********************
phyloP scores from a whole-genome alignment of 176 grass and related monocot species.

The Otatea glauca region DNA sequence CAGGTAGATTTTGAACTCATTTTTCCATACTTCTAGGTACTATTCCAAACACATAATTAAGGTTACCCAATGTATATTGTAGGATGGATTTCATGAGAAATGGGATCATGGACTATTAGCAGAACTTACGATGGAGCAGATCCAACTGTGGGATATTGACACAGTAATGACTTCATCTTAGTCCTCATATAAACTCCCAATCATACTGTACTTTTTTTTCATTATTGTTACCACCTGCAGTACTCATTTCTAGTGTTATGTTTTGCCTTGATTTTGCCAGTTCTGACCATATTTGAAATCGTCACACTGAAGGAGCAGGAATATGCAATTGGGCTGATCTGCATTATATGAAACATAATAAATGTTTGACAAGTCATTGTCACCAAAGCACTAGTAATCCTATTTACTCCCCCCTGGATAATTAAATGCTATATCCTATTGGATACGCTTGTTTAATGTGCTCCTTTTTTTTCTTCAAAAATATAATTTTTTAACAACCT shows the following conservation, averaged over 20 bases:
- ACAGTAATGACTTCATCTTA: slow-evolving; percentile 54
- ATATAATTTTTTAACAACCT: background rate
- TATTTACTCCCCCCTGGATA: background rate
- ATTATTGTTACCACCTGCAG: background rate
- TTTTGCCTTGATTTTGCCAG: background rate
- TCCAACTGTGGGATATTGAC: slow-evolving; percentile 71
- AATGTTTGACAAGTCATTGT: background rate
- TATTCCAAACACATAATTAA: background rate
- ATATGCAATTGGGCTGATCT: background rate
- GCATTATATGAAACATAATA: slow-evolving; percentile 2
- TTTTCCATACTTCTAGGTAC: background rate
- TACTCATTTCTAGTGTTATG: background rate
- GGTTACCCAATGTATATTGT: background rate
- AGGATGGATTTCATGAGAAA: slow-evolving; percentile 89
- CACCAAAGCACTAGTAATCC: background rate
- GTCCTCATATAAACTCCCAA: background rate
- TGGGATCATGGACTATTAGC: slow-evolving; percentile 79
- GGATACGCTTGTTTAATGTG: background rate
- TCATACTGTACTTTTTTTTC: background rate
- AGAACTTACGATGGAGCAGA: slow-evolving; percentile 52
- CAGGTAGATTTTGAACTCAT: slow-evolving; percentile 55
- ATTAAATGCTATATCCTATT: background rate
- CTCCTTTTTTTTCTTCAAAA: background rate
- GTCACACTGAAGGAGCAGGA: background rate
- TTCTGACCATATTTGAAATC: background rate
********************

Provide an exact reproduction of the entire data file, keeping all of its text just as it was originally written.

phyloP scores from a whole-genome alignment of 176 grass and related monocot species.

The Otatea glauca region DNA sequence CAGGTAGATTTTGAACTCATTTTTCCATACTTCTAGGTACTATTCCAAACACATAATTAAGGTTACCCAATGTATATTGTAGGATGGATTTCATGAGAAATGGGATCATGGACTATTAGCAGAACTTACGATGGAGCAGATCCAACTGTGGGATATTGACACAGTAATGACTTCATCTTAGTCCTCATATAAACTCCCAATCATACTGTACTTTTTTTTCATTATTGTTACCACCTGCAGTACTCATTTCTAGTGTTATGTTTTGCCTTGATTTTGCCAGTTCTGACCATATTTGAAATCGTCACACTGAAGGAGCAGGAATATGCAATTGGGCTGATCTGCATTATATGAAACATAATAAATGTTTGACAAGTCATTGTCACCAAAGCACTAGTAATCCTATTTACTCCCCCCTGGATAATTAAATGCTATATCCTATTGGATACGCTTGTTTAATGTGCTCCTTTTTTTTCTTCAAAAATATAATTTTTTAACAACCT shows the following conservation, averaged over 20 bases:
- ACAGTAATGACTTCATCTTA: slow-evolving; percentile 54
- ATATAATTTTTTAACAACCT: background rate
- TATTTACTCCCCCCTGGATA: background rate
- ATTATTGTTACCACCTGCAG: background rate
- TTTTGCCTTGATTTTGCCAG: background rate
- TCCAACTGTGGGATATTGAC: slow-evolving; percentile 71
- AATGTTTGACAAGTCATTGT: background rate
- TATTCCAAACACATAATTAA: background rate
- ATATGCAATTGGGCTGATCT: background rate
- GCATTATATGAAACATAATA: slow-evolving; percentile 2
- TTTTCCATACTTCTAGGTAC: background rate
- TACTCATTTCTAGTGTTATG: background rate
- GGTTACCCAATGTATATTGT: background rate
- AGGATGGATTTCATGAGAAA: slow-evolving; percentile 89
- CACCAAAGCACTAGTAATCC: background rate
- GTCCTCATATAAACTCCCAA: background rate
- TGGGATCATGGACTATTAGC: slow-evolving; percentile 79
- GGATACGCTTGTTTAATGTG: background rate
- TCATACTGTACTTTTTTTTC: background rate
- AGAACTTACGATGGAGCAGA: slow-evolving; percentile 52
- CAGGTAGATTTTGAACTCAT: slow-evolving; percentile 55
- ATTAAATGCTATATCCTATT: background rate
- CTCCTTTTTTTTCTTCAAAA: background rate
- GTCACACTGAAGGAGCAGGA: background rate
- TTCTGACCATATTTGAAATC: background rate